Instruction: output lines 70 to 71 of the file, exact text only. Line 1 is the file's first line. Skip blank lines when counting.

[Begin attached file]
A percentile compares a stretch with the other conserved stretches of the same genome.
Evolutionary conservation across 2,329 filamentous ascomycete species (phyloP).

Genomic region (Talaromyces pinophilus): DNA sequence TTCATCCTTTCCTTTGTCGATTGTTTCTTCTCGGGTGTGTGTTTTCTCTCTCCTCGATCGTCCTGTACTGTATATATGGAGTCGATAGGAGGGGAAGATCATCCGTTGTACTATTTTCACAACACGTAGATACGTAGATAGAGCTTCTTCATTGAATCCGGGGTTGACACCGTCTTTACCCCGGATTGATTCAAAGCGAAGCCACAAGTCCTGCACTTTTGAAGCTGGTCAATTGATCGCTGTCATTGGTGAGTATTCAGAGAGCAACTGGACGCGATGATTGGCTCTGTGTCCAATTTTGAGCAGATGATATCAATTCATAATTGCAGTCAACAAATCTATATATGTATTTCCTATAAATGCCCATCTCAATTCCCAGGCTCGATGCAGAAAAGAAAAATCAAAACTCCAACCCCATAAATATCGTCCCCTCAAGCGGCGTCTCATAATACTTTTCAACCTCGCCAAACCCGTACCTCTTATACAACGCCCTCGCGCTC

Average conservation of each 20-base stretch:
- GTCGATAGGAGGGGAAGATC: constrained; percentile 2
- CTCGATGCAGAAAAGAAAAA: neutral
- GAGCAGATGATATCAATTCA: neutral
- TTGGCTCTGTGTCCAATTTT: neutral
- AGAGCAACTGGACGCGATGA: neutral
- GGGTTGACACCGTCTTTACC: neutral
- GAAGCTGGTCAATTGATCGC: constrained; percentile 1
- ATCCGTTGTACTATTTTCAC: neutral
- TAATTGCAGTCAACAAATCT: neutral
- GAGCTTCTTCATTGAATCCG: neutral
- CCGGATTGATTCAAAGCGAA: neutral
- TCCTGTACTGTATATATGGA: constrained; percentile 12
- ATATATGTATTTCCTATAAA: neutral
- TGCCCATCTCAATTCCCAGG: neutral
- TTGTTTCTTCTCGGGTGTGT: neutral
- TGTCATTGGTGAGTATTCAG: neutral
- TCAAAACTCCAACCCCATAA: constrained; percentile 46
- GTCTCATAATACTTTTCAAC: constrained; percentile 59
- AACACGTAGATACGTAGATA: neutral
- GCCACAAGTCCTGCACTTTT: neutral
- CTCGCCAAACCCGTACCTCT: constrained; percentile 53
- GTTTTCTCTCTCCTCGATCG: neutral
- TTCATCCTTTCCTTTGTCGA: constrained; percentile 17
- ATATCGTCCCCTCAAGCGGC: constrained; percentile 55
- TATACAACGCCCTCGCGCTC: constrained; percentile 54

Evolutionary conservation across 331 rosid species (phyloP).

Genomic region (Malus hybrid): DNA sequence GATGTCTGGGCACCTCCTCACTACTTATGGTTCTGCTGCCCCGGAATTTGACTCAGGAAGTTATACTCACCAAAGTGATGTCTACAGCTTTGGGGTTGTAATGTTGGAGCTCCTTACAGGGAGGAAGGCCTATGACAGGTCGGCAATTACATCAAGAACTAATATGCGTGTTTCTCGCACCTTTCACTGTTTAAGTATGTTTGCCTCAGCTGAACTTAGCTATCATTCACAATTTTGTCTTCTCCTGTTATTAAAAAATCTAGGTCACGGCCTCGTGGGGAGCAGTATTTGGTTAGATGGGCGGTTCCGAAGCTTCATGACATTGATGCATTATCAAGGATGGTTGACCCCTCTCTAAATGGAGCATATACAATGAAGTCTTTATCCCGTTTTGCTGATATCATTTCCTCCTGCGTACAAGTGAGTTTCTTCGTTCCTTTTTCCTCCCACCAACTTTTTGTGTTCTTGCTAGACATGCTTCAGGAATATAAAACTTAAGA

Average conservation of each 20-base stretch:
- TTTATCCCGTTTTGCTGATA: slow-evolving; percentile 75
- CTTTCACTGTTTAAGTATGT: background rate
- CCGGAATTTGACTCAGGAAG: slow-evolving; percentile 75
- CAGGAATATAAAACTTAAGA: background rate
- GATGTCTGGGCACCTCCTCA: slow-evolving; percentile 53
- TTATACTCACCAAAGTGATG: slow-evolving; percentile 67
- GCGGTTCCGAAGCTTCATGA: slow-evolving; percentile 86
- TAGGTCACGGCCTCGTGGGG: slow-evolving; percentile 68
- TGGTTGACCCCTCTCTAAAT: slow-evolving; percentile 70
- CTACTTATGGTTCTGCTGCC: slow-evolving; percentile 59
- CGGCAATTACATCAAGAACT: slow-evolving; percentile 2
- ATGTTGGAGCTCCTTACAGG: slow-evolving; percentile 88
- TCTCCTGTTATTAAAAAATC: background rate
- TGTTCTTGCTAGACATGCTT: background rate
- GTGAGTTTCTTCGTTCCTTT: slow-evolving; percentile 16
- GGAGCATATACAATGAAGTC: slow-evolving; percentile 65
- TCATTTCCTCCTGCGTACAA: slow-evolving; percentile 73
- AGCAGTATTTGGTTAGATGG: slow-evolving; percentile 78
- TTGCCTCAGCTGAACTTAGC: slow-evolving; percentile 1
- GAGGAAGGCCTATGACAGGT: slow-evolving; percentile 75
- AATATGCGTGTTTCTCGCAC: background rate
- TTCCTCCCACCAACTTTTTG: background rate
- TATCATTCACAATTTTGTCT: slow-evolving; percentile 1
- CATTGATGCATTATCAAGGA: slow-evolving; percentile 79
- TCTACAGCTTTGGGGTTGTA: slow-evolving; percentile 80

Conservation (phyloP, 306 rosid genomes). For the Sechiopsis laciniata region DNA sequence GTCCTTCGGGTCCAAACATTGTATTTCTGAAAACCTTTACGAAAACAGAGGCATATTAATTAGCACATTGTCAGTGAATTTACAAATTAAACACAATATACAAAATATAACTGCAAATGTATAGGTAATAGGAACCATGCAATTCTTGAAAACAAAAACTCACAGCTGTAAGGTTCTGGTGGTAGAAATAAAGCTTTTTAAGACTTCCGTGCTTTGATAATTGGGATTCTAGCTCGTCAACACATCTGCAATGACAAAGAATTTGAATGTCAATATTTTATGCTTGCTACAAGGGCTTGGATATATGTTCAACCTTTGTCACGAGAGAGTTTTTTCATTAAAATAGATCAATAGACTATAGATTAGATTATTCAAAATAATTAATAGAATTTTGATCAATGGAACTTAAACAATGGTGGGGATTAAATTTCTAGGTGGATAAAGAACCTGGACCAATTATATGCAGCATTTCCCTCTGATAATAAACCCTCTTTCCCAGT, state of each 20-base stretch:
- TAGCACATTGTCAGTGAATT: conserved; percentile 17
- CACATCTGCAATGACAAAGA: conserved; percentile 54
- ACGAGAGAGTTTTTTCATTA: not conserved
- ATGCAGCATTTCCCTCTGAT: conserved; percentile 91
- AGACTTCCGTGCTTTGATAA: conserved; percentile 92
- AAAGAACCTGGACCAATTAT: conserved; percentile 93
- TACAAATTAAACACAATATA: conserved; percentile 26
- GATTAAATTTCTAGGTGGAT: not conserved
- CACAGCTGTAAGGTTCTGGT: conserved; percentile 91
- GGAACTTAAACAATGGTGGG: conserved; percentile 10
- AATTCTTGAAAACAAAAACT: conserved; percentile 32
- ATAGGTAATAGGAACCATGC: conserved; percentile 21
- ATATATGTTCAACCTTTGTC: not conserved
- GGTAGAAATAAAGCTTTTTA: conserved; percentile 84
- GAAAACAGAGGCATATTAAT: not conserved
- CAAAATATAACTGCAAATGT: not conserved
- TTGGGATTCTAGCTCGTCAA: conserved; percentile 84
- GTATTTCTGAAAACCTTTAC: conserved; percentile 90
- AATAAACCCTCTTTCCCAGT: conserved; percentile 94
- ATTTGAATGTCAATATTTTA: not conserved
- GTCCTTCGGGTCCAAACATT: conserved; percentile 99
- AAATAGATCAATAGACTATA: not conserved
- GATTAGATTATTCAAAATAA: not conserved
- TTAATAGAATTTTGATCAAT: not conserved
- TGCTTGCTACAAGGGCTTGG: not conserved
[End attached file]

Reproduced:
- ATAGGTAATAGGAACCATGC: conserved; percentile 21
- ATATATGTTCAACCTTTGTC: not conserved